He asked us to "glory in tribulations," and that's quite a different story.

On the surface, tribulations play havoc with our plans, but, in most cases, they implement God's.

You see, even though tribulations can be quite uncomfortable, even devastating, there’s something going on.

God is building a Christian from the ground up.

Tribulations, patience, experience, and hope; one brick laid upon another.

And the end result (if we let Him work) will be a mature faith, not a simplistic one that only looks for nice things, and is devastated by anything else.

Yes, God is building a faith that can follow His Son through the dark valley as well as the green pastures.

And that's why we should "glory in tribulations.”

~ ~ ~ ~ ~ ~

Romans 5:6-8 "For when we were yet without strength, in due time Christ died for the ungodly.
7   For scarcely for a righteous man will one die: yet peradventure for a good man some would even dare to die.
8   But God commendeth his love toward us, in that, while we were yet sinners, Christ died for us."

Yes, Christ died for "sinners."

Apart from the love of God, no one could have blamed Him if He had completely bypassed Calvary .

Apart from the love of God, He would have been completely justified in marching straight to Armageddon and destroying His Father’s enemies.

But He didn't do that, did He?

No, He became "sin for us, who knew no sin; that we might be made the righteousness of God in him."

So the point Paul is making is this:  If the love of Jesus would constrain Him to die for His enemies, how will He treat His friends?

I think the answer should be obvious.

And I think these next few verses should be obvious, but so often they're not. 

V 9-11 "Much more then, being now justified by his blood, we shall be saved from wrath through him.
10   For if, when we were enemies, we were reconciled to God by the death of his Son, much more, being reconciled, we shall be saved by his life.
11   And not only so, but we also joy in God through our Lord Jesus Christ, by whom we have now received the atonement.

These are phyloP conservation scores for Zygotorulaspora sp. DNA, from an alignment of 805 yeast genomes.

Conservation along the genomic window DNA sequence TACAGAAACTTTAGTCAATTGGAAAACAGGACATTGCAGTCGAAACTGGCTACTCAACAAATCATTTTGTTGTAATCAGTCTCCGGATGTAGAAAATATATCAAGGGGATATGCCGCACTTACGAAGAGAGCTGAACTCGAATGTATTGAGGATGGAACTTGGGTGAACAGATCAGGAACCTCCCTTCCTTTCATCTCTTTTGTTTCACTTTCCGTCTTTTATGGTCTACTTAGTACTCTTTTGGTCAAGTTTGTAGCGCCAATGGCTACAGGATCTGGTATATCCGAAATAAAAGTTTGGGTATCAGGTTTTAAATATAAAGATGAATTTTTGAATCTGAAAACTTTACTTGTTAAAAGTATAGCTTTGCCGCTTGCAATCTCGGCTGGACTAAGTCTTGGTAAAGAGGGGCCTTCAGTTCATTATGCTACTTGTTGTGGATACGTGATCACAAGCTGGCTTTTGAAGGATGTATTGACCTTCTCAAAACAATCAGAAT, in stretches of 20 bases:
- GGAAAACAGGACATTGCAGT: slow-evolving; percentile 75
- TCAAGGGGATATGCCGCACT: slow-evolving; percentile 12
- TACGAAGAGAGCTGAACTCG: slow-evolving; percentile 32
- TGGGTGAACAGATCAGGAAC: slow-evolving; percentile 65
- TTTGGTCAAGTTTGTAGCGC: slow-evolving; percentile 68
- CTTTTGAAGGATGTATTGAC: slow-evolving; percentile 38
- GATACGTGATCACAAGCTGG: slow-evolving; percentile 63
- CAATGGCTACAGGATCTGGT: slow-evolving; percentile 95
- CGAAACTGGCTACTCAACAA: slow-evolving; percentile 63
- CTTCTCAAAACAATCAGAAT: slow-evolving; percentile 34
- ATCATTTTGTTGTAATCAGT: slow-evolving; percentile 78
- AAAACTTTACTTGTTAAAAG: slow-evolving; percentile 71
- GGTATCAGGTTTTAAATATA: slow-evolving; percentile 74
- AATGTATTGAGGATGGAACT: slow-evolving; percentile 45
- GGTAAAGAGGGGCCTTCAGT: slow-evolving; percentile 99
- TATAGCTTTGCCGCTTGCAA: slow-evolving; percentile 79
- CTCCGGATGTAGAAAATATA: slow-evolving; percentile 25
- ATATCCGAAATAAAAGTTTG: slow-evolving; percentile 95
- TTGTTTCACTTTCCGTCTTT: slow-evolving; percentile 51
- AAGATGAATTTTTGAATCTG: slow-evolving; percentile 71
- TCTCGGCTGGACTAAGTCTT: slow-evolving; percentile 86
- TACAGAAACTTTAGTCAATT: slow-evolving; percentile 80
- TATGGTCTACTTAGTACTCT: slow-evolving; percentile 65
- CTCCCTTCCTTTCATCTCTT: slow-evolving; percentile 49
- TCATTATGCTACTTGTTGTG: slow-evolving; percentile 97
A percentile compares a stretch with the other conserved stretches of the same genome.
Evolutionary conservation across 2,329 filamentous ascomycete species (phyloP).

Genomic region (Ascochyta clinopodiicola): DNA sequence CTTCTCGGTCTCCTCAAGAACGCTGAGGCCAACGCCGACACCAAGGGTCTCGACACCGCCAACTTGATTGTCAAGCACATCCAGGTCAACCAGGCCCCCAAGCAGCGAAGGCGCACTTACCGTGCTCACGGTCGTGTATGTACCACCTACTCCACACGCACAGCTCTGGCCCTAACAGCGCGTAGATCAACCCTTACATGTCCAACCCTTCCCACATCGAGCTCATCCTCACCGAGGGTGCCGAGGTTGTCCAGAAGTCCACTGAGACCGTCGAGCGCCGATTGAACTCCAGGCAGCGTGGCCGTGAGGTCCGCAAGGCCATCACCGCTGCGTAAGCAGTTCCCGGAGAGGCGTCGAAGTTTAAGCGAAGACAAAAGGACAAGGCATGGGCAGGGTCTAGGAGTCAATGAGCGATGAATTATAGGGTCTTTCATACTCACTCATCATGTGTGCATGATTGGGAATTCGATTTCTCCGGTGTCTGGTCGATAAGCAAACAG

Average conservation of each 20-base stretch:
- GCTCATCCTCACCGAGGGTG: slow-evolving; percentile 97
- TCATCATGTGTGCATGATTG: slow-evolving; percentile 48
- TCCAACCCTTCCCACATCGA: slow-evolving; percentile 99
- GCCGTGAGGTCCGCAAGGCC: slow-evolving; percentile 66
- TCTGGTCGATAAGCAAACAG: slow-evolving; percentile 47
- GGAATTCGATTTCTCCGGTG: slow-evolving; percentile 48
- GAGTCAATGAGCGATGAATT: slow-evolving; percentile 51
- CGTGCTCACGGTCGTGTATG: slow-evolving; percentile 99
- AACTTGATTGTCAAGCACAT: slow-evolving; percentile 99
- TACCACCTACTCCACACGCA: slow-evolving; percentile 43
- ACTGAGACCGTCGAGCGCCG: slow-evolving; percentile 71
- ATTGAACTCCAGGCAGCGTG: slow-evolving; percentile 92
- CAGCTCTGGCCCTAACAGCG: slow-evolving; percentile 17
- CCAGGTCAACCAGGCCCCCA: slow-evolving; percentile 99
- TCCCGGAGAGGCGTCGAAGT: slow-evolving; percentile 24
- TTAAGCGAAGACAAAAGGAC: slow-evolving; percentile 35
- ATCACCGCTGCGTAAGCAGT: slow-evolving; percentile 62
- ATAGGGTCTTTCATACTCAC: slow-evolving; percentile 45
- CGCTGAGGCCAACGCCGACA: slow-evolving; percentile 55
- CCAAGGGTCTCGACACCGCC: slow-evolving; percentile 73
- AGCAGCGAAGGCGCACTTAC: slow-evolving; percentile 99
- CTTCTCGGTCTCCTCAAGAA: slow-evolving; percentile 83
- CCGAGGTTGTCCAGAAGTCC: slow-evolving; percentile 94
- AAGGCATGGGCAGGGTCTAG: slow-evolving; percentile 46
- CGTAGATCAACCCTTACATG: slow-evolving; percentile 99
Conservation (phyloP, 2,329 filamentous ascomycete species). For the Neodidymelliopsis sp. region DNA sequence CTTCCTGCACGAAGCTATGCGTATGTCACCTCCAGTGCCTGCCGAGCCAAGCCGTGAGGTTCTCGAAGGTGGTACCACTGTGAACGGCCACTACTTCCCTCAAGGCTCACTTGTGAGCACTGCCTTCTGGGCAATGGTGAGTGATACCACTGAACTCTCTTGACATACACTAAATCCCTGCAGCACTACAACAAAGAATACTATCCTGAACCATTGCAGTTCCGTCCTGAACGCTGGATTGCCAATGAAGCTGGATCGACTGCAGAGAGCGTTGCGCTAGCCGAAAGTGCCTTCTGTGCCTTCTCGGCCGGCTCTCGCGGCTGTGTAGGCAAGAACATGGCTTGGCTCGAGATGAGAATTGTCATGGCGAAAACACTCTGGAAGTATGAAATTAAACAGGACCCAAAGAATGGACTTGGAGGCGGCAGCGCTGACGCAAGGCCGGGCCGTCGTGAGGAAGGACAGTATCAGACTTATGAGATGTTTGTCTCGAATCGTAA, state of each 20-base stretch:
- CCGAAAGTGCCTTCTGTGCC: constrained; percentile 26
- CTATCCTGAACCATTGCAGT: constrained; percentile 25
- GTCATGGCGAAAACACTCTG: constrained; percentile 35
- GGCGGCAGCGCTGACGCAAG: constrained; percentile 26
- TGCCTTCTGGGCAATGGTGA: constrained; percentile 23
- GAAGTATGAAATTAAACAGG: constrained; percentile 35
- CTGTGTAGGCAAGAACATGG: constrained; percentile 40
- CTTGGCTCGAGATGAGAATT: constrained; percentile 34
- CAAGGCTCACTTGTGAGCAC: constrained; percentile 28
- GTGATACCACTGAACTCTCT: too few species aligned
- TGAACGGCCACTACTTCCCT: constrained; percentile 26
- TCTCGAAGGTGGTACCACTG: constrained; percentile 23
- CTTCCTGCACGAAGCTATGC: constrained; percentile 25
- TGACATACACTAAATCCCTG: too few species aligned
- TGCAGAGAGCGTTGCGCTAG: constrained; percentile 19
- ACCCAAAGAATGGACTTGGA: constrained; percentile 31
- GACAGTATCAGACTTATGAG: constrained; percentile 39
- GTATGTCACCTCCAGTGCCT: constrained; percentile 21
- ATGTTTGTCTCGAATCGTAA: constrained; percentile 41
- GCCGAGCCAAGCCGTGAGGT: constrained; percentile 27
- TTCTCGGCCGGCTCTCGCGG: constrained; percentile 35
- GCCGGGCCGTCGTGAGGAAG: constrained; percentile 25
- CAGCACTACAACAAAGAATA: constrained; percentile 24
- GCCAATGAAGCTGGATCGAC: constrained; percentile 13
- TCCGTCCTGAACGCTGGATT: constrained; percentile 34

Paul is addressing a great paradox here.

Yes, there are multitudes of believers who have obviously placed the welfare of their immortal souls in Jesus’ hands, and yet they seem to have trouble trusting Him with everything else.

Or, in other words, the problem seems to be unbelieving believers.

And that's what V 10 is all about --- "For if, when we were enemies, we were reconciled to God by the death of his Son, much more, being reconciled, we shall be saved by his life."

Admittedly, the word "saved" might cause us some confusion.

That's because we normally connect this word with the salvation of our souls, but that's not the case here.

~ ~ ~ ~ ~ ~

C. I. Scofield does a good job of explaining the word "saved" or salvation in his footnotes.

I'm not quoting him directly, but simply giving you the gist of his remarks.

The word salvation (or saved) in scripture is the great inclusive word of the Gospel, gathering into itself all the redemptive acts and processes.

(1)          We have been saved from the guilt and penalty of sin, and now have a place in heaven.  (That's our usual understanding of the word.)

(2) Each day the Christian is being saved from the habit and dominion of sin. (That's what we have here, in V 10.)

(3) We will be saved at Christ’s return. That is, our physical body will be raised incorruptible, and we will be brought into entire conformity to Christ.

~ ~ ~ ~ ~ ~

So, the real point of  V10 is this:  Not only has Jesus saved our souls, but He wants to preserve every aspect of our lives.

And that's a lesson we all need to learn.

~ ~ ~ ~ ~ ~

However, the Holy Spirit might have had an additional reason for emphasizing Jesus’ love, and indeed God's great love, at this particular point in scripture.

As you will remember, He had just asked us to "glory in tribulations" even though it is the medicine we all hate to take.

So, at such a time when the bitter medicine touches our tongues and burns all the way down, it helps to remember Who’s holding the spoon!

Otherwise, tribulation might produce bitterness rather than patience.

And there's another defence against bitterness that's very helpful. 

We should "--- consider him that endured such contradiction of sinners against himself, lest ye be wearied and faint in your minds." Hebrews 12:3

Certainly Jesus’ contemporaries would have been a bitter pill to swallow, but nothing to be compared to the shadow of the cross.

And yet, Hebrews 12:2 says, "for the joy that was set before him" Jesus "endured the cross, despising the shame, and is set down at the right hand of the throne of God."

Yes, as far as Jesus was concerned, the cross and the crown went together.